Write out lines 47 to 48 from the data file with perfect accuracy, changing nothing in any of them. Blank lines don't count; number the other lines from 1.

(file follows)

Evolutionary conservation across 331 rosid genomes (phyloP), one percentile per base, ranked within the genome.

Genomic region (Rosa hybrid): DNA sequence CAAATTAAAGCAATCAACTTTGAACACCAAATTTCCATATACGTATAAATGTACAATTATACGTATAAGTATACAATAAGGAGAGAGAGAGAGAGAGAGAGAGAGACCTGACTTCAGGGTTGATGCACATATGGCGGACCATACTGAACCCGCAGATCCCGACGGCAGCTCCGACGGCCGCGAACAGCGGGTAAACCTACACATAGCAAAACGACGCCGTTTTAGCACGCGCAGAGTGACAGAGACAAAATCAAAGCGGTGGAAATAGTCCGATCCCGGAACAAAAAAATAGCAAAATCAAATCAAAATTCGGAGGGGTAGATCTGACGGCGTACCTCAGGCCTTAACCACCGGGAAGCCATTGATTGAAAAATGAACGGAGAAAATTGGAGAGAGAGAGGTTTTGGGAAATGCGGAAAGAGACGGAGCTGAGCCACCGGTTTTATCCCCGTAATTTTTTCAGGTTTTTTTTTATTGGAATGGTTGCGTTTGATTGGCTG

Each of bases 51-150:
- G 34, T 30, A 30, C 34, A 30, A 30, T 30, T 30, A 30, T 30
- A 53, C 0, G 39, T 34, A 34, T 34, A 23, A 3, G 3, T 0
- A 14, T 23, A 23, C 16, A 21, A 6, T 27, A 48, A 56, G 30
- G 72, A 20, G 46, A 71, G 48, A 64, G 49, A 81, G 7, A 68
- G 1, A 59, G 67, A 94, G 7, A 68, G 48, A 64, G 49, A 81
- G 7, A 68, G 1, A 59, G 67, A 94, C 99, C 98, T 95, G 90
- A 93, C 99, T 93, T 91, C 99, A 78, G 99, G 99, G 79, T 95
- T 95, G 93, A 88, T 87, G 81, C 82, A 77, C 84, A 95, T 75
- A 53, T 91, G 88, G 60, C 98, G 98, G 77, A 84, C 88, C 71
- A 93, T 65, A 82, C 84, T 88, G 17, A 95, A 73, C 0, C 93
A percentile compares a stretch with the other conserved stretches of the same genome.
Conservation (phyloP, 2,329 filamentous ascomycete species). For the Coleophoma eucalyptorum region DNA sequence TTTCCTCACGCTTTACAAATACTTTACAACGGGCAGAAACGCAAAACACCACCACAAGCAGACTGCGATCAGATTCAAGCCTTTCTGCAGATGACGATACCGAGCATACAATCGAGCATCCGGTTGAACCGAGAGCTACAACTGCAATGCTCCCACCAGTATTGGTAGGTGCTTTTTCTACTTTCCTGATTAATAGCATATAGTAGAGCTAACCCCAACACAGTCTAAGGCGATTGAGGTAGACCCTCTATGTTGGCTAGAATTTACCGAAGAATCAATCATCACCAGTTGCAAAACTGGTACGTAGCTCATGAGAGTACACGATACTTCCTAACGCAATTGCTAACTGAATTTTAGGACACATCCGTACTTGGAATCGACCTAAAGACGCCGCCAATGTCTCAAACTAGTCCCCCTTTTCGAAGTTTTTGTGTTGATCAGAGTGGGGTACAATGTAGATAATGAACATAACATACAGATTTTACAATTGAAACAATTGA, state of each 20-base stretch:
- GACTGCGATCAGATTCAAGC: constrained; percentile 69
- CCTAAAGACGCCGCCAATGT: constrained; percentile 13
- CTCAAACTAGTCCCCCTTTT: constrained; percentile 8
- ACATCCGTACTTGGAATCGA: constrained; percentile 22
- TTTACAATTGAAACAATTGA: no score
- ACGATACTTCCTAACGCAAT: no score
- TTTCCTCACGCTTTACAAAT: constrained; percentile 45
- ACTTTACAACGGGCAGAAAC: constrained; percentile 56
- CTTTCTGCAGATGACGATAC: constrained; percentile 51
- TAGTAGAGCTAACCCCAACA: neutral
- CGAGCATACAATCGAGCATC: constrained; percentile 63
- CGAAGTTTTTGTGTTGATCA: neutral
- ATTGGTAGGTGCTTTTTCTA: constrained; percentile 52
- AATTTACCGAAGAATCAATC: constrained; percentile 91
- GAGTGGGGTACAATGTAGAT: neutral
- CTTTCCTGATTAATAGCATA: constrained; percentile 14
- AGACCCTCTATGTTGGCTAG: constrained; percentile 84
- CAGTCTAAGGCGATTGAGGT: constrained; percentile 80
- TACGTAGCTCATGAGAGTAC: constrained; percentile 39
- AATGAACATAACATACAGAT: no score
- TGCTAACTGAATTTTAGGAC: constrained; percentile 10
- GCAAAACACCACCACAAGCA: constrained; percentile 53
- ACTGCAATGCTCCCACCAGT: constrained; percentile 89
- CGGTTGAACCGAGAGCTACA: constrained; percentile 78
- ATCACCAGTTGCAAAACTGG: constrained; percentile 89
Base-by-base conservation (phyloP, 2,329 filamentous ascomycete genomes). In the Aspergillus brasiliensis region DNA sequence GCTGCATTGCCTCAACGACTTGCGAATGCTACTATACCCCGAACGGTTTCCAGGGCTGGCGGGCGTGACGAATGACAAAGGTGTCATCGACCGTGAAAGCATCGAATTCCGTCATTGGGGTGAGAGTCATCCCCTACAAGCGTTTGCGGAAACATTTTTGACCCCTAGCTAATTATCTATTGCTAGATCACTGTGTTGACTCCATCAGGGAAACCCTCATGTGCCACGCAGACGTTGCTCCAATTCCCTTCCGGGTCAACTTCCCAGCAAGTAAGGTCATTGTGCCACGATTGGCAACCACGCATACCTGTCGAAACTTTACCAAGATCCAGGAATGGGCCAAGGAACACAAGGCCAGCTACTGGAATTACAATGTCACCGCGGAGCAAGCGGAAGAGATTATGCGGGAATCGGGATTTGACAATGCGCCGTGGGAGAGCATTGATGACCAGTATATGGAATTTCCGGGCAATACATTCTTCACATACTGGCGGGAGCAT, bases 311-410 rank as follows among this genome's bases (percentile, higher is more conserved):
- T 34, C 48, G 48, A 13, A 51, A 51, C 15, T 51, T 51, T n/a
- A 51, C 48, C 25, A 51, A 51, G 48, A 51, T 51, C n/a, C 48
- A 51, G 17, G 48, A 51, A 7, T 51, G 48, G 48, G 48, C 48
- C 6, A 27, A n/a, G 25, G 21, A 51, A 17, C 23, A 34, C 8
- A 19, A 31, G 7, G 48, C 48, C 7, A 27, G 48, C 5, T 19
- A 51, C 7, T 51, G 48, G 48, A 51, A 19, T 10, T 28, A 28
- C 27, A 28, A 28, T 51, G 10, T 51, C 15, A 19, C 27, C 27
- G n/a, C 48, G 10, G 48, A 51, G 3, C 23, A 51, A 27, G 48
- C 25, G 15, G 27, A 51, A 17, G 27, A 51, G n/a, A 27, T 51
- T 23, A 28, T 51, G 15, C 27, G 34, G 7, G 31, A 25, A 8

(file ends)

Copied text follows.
- A 51, C 7, T 51, G 48, G 48, A 51, A 19, T 10, T 28, A 28
- C 27, A 28, A 28, T 51, G 10, T 51, C 15, A 19, C 27, C 27